Wednesday, May 21, 2008

Shelving books in electronic bookstores

Interesting discussion going on in the Fictionwise Yahoo! Groups newsgroup; I began it based on having a frustrating shopping experience at yesterday. My posts:

I've just gone through 1,100 Secure Mobipocket titles filed under "Science Fiction" on the Fictionwise ebook store -- and hundreds of Star Trek titles were scattered in amongst the regular SF. Real bookstores don't scatter the Star Trek (or other media tie-in) titles in with the original SF. Might Fictionwise consider moving the Star Trek books to their own category? It's hardly as though anyone looking for a Star Trek novel suddenly says, "Oh, wow, you mean I could be reading Philip K. Dick's Valis instead?" Nor does anyone looking for some new science fiction to read suddenly say, "Oh, wow, you mean they've got Star Trek books, too? Well, to hell with that LeGuin I was thinking of buying!" :) Lumping Star Trek and original science fiction together doesn't help anyone, and makes searching tedious.

This is NOT a question of elitism, Gary. It's a question of helping people find what they're looking for efficiently.

I love Star Trek (and, indeed, edited a book in honor of its 40th anniversary with David Gerrold). But I do look forward to your reasoned argument for why Fictionwise should not do what just about every brick-and-mortar bookstore does -- that is, I look forward to your explanation of why lumping them all together with no way to sort one from the other is better and more efficient.

Hell's bells, to take your approach further, why not do this: I get irritated when science fiction is dissed, so let's move all the SF into Fictionwise's "Classic Literature" section. That'll show the elitists, won't it? Much, much better to force people to wade through what they categorically (pun intended) aren't looking for, just to make a political point, no? ;)

You've cited two numbers here, Steve: 99% and 100%. I'll cop to the 100% -- yes, Mobipocket does the same customer unfriendly thing you do (and you should be happy that I'm more familiar with your store than theirs, since it means you're getting more of my money) -- but I take exception to the 99%, and so do Barnes and Noble, Borders, and just about every other brick-and-mortar bookstore you can point to: their research tells them that book buyers want to have the Star Trek novels separate from the SF (usually at the end of the SF section, instead of mixed in willy-nilly). My own experience working in an independent science-fiction bookstore was also that our customers wanted them separate.

You didn't answer my questions, and presumably you have the hard numbers to do so: Do most buyers routinely buy Star Trek from the SF section, or from the separate Star Trek section? Do most shopping baskets contain a mixture of both Trek and original SF?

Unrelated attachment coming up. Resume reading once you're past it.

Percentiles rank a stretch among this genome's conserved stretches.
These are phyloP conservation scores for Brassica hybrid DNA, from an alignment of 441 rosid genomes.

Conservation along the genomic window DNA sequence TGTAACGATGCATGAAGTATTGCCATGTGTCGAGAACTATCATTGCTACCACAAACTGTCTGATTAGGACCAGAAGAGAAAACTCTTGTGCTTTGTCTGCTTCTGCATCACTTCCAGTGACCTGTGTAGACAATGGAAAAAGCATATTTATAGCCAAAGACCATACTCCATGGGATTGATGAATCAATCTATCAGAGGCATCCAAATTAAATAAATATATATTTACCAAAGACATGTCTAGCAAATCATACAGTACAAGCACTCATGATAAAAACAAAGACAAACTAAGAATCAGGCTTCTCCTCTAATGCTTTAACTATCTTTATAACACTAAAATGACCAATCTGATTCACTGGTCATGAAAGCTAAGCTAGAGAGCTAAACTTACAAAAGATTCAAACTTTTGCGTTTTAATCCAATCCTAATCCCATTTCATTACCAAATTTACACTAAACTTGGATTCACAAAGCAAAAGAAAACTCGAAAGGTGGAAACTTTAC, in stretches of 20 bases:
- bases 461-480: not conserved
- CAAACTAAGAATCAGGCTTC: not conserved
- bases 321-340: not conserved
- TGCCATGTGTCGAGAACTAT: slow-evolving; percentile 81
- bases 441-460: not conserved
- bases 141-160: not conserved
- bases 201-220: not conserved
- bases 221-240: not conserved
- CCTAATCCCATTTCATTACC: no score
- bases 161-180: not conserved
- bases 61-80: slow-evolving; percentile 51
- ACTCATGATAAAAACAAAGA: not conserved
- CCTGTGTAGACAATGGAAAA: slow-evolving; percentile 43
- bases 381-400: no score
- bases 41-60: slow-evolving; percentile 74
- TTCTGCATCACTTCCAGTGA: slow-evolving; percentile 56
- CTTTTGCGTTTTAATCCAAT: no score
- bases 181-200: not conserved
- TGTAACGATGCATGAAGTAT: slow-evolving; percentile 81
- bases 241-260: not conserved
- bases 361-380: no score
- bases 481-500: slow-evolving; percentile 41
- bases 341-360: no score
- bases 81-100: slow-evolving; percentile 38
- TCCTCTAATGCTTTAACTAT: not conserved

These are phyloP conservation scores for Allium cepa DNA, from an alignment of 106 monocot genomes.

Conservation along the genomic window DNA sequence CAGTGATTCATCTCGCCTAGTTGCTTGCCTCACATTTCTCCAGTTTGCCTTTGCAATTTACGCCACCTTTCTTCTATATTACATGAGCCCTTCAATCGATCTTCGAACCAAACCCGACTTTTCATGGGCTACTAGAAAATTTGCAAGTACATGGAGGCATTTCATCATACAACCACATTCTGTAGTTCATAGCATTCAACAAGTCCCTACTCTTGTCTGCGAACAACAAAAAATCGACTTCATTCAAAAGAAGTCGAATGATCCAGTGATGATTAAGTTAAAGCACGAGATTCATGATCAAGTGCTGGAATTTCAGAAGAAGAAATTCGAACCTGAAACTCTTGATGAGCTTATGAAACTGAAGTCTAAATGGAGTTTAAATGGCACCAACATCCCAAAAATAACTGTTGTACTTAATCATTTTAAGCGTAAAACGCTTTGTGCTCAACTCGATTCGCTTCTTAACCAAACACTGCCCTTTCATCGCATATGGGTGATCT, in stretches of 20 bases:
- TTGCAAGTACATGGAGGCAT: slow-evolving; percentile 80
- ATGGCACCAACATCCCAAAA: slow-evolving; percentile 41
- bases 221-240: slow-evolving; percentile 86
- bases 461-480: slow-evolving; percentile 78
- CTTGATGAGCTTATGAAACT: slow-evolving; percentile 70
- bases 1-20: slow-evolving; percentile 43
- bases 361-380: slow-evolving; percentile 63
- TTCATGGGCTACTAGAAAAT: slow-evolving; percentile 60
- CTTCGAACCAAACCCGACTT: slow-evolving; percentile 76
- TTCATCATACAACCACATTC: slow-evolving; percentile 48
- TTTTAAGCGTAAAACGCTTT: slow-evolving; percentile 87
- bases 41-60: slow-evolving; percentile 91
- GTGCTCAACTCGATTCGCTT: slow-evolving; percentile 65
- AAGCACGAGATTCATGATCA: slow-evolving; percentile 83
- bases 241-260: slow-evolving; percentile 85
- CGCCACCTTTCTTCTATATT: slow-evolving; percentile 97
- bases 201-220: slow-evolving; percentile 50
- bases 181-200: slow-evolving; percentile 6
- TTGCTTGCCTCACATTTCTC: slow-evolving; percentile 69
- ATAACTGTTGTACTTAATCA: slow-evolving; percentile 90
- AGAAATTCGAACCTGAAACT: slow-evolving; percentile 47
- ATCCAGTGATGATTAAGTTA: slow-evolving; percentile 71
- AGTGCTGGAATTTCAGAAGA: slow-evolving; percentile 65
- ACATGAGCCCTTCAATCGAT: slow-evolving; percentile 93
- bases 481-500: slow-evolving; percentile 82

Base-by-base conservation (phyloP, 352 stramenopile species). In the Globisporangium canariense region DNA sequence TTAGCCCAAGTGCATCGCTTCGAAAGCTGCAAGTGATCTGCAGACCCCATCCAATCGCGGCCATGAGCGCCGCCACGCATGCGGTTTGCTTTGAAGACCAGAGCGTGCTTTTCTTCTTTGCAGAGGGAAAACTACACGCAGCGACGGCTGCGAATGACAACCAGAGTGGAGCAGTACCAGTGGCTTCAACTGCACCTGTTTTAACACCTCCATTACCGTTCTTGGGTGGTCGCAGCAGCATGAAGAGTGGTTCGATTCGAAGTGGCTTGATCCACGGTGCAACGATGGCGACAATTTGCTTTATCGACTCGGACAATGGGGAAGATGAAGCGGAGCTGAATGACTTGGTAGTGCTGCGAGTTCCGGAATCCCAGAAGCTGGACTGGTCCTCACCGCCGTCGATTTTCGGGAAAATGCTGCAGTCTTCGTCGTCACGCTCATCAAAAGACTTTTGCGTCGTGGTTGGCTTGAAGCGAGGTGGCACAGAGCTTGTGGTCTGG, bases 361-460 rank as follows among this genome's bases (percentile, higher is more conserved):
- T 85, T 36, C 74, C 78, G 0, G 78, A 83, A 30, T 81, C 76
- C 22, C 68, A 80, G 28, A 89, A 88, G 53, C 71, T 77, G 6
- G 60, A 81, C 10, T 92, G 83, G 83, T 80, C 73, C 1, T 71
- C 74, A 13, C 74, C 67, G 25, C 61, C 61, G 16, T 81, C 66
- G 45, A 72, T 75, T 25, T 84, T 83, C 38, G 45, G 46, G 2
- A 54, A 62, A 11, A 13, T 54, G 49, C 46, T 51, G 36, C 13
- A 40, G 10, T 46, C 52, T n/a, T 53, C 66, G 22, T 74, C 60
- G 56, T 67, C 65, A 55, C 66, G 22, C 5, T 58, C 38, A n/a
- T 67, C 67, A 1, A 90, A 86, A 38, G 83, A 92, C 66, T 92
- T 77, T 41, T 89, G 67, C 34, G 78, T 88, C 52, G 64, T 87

If most Trek sales come from the SF category, why do you bother to separate out Trek at all? If most Trek sales come from the Trek category, why do you give special privilege to Star Trek (its own section plus listing them all in SF as well), but not give us the converse -- the option of an SF listing without Star Trek? Why the asymmetry?

And you also didn't respond to my point about online searching: you force customers to look at books that you've already tagged in your database as belong to a definable category: you, the retailer, can identify Trek books automatically (or else you wouldn't be able to put them in their own category in addition to SF). In what way is it appropriate to the spirit of customize-for-the-specific-customer online retailing to deny the customer the right to select that same tag in his or her searches, and have it excluded from the results listed? It's trivial from a programming point of view, no?

If I could do an advanced search that allowed me to do "-bundle,-trek" to exclude short-story bundles and Star Trek while looking at the science-fiction section, I'd be a happy camper.

(By the way, when we're through with this discussion, I wouldn't mind bending your ear about the inappropriateness of putting computer/consumer-electronic how-to and "Dummies" books in the same category as "Science." The person looking for the latest popular physics book by, say, Michio Kaku isn't at all interested in The Complete Idiot's Guide to Project Management with Microsoft Project 2003, but you've got them on the same shelf. Yes, other etailers may do it that way; no, brick-and-mortar stores don't -- and with good reason.)

Dajala wrote, "Easy to find = a better browse to sale conversion ratio."

Exactly! At the moment, I'm a frustrated customer. I looked at 1,100 secure Mobipocket listings yesterday -- one thousand, one hundred -- and got so irritated by having to wade through what seemed to be hundreds of Trek novels, that I ended up buying just seven books; if my consumer experience had been less frustrating, I'd have bought more. I was looking to get about 20 books or so (taking advantage of the current 25%-rebate sale to load up my new iRex iLiad for my summer travels), but got tired of wading through stuff I didn't want that Fictionwise would not let me exclude from my searches, and gave up.

And, realistically, how many customers are going to look at 1,100 listings in a single day? I'm more patient than most people shopping online are ...

The Robert J. Sawyer Web Site


At May 29, 2008 10:30 AM , Blogger Fortrel said...

I agree. When I browse for SF books on eBookstores, my shopper experience is not that great because I constantly have to mentally filter out Star Trek books. It may feel like elitism, but it's actually a usability issue, not a judgement on the value of the books.

At May 29, 2008 10:33 AM , Blogger RobertJSawyer said...

Fortel: Exactly! :)


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